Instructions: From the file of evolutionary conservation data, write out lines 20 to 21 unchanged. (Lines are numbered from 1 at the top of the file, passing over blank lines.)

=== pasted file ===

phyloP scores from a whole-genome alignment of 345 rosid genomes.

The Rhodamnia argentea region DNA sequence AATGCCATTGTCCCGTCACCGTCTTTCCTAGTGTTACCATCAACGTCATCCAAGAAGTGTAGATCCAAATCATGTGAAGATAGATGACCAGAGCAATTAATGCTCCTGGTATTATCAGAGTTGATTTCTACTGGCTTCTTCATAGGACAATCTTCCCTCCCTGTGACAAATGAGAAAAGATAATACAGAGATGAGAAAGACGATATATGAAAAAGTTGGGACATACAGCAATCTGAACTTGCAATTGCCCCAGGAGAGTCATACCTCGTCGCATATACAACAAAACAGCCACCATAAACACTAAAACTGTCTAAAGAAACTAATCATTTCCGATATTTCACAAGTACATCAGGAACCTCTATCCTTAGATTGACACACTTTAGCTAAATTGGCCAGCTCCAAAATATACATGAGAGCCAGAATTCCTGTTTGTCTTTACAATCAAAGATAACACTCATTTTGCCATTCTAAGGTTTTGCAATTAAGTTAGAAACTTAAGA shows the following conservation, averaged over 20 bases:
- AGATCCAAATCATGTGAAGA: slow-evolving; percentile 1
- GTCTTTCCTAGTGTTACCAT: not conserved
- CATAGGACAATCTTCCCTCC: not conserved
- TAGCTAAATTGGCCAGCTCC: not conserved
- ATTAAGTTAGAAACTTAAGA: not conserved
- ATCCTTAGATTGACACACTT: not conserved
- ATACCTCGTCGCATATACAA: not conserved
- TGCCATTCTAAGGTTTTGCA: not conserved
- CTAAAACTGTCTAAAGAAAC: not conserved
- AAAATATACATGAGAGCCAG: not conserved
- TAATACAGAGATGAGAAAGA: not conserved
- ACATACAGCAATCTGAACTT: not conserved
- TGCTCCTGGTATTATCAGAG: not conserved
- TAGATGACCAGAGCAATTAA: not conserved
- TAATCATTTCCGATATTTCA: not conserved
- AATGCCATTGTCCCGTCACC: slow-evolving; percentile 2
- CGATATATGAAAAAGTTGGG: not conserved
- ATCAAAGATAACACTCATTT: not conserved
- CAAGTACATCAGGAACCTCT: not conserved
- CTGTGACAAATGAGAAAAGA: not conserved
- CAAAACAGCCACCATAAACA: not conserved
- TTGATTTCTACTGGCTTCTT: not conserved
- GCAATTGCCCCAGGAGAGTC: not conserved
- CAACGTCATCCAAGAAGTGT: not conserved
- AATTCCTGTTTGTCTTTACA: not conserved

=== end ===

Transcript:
- ATCAAAGATAACACTCATTT: not conserved
- CAAGTACATCAGGAACCTCT: not conserved